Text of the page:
The Weedalogue, a Catalogue of Weeds.
The Weedalogue is a project to identify the weeds known in Philadelphia Pennsylvania.
Ralph Waldo Emerson once said: "What is a weed? A plant whose virtues have not yet been discovered."
My experience and research suggests that Emerson was wrong. I would say that it is closer to the truth to say that a weed is a plant whose virtues have been forgotten. Quite a few of the herbaceous plants included in this compendium were used either as a food source or medical product in times gone by, and in many cases, still today. I have not endevoured to explore or elaborate on the uses of each plant. Once a plant is positively identified (and that means more than taking my unprofessional word for it), the user can research the virtues of the plant elsewhere online.
So we are left to define the term "weed." There are many definitions of the term "weed". Some people try to constrict the term to invasive species, for instance, but that is far from the only definition. Agriculturally speaking, a weed is a plant that causes economic loss by competing with crops. This definition holds little ground, however, in a city with little agriculture.
The more botanical definition of a weed is a liminal species, meaning one that grows in border spaces or times. Border spaces include timberlines, riversides, roadsides and other such spaces. Border times include wildfire clearings, construction sites and other man-cleared spaces. These liminal plants grow quickly, filling up space and are generally over-run by other species as a more stable ecology is able to establish itself. Weed trees, for instance, are the soft-wood trees that grow fast in clearings, but are eventually over-run by hardwoods able to stand the test of time.
The simplest definition is that of a gardener and landscaper. A weed is a plant that self-propigated where it was not meant to be. An oak tree that sprouts in a lawn is a weed, despite the fact that oak trees are generally not considered weeds. For the purposes of this work, a weed is any plant which decided of its own nature to grow somewhere it wasn't intended to (by human standards). This means that the term here covers, in practical usage, any self-established plant. Any plant that grows in a pavement crack uninvited is automatically a weed to me and this alone will warrant inclusion in this work.
In reality it would be better to call this a collection of wild, naturalized and escaped garden plants but the name goes back to the very beginning of this project, when it was just a note-page identifying the weeds that were found growing in the Broad and South Community Garden, which is no more. I regularly get people trying to argue with me over what is a weed and what isn't. People even seem offended when I refer to an ornamental species that they like as a "weed", even when it is growing out of the middle of the road. We do not use the term as a judgement. If you have a problem with my use of the term, get over it or at least keep it to yourself please. I will no longer respond to argumentative e-mails about the true nature of "weeds."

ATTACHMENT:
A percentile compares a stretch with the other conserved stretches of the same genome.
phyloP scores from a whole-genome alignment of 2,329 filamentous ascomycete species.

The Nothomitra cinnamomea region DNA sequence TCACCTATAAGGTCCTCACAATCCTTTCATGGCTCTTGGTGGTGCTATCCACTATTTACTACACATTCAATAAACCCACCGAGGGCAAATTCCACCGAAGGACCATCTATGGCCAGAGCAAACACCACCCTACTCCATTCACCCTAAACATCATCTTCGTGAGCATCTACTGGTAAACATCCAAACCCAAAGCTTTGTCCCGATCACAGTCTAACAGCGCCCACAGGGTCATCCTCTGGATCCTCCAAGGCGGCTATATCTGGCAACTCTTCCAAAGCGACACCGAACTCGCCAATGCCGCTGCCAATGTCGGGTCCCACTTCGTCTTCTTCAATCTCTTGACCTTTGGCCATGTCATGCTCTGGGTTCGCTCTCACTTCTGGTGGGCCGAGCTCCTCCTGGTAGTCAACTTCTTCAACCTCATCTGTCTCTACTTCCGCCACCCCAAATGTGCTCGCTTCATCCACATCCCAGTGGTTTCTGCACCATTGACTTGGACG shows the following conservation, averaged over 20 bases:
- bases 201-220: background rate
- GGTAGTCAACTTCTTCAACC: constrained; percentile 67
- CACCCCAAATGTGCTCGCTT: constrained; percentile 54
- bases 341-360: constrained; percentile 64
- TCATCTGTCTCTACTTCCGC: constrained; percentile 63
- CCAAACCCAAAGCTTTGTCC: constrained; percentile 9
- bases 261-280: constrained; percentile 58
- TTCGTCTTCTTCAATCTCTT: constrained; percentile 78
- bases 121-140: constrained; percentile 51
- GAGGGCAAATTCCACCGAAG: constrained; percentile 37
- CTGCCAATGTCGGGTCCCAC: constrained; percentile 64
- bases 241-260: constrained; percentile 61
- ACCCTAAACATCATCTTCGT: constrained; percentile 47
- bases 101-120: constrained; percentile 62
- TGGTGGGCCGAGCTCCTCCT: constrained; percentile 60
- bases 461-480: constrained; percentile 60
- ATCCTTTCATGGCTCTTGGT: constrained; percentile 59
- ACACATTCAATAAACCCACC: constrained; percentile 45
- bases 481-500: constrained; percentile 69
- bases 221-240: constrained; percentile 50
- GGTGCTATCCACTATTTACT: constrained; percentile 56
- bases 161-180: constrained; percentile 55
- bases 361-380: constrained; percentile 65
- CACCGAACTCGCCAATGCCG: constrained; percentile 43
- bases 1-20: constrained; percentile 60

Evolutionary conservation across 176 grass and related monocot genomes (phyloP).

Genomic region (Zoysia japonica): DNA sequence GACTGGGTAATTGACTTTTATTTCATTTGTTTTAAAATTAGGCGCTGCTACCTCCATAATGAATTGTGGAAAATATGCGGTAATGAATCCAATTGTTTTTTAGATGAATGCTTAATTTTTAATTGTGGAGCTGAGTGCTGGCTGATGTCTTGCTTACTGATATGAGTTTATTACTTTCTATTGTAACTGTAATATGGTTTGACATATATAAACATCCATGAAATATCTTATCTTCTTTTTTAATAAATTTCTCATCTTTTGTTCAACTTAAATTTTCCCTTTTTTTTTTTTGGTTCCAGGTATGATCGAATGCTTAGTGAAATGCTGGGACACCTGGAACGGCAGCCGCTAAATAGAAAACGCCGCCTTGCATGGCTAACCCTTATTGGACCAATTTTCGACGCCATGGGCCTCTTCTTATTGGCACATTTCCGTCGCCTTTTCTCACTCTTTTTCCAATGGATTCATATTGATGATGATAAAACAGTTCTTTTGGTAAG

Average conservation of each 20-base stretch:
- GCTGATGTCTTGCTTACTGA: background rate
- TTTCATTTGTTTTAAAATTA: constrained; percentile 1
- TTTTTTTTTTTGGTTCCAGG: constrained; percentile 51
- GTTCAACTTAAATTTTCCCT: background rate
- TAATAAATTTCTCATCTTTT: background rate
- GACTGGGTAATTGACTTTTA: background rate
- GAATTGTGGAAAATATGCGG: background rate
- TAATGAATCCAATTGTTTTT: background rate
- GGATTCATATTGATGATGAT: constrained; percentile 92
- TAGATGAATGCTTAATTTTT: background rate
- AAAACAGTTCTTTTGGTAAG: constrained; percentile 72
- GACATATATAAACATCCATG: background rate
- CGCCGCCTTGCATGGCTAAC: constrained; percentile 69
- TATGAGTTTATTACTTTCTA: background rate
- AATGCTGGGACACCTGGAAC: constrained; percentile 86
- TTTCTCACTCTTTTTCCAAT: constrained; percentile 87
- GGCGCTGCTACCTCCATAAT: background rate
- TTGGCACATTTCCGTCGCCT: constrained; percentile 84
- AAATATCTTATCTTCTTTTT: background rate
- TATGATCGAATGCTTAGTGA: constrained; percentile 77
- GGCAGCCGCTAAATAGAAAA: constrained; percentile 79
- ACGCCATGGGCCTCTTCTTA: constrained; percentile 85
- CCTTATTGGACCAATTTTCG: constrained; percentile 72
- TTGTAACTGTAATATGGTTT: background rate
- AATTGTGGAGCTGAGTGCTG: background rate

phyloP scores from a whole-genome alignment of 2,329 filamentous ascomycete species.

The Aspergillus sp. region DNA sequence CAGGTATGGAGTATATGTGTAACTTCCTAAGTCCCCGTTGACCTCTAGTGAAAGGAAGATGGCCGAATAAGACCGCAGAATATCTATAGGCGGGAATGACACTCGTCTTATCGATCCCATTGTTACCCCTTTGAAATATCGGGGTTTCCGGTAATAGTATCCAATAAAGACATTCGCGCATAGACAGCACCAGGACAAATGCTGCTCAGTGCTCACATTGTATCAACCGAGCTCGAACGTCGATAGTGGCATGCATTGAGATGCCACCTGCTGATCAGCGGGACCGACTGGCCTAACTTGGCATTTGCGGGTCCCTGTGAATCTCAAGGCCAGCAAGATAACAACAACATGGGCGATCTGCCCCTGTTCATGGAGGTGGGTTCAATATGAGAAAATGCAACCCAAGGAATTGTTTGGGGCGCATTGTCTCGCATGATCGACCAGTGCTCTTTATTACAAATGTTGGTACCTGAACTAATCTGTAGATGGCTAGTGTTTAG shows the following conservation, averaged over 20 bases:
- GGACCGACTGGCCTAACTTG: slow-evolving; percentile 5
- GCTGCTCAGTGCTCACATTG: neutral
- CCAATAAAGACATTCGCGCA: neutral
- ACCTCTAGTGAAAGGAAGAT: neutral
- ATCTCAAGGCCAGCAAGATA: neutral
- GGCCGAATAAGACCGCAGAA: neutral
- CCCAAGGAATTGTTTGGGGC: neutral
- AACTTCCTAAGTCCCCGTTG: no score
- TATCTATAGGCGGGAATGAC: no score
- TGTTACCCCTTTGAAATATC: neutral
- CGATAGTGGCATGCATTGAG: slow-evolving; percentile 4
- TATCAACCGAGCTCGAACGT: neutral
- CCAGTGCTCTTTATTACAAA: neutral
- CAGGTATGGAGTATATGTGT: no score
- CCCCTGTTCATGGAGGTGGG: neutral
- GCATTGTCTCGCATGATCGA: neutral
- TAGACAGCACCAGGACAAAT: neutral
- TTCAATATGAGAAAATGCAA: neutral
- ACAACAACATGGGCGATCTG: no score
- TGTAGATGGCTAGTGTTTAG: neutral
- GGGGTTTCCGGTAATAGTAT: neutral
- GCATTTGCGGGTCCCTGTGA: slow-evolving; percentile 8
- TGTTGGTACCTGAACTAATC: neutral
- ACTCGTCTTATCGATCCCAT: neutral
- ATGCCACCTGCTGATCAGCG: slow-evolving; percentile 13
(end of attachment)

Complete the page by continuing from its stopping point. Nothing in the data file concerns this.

A word should be spoken here on the term "wildflower". Like "weed", this term has little true meaning. Gardeners often use it to describe certain species that are weedy and tend to self-seed. A more solid definition would be a wild flower, meaning one not cultivated. If it is a flower that grows wild, it is a wildflower. Even cultivated agricultural and ornamental hybrids can naturalize and become pest species. Generally, a weed appreciated for its pleasing flowers is considered a "wildflower."
In selecting plants to include here, I made a few conditions. I had to find at least one specimen of the species where it was almost certainly self-established. One cannot ever be entirely certain, so I settled for a 90% certainty. Anything found growing out of a pavement crack or building foundation was given automatic inclusion. The second condition was that it must have been found within the limits of Philadelphia. This includes such areas as Chestnut Hill, Germantown and West Philly but not the surrounding suburbs. All of the photographs included here were taken within the limits of Philadelphia.
In supplying photographic imagery of the plants, I have in many cases given examples of the plants under cultivated circumstances. This allows a more well-rounded view of the plant. This is especially important in the case of naturalized or naturalizing plants. In the case of trees, such as the London planetree, I thought it best to show the full-grown planted specimens in the local parks that actually generate the hundreds of seedlings, rather than just show the seedlings.
Most of the research for this project was done online, with some help from fellow gardeners and some book research. The accuracy of any statement or plant identification is not guaranteed. Corrections have already been made and I am certain that many will be made in the future.
It has become painfully apparent that scientific taxonomy of plants is far from perfect and many sources disagree on many species. I started the project by following what seemed to be a general consensus, but have revised the project to now generally follow the system set out by the U.S.D.A. on their "PLANTS National Database".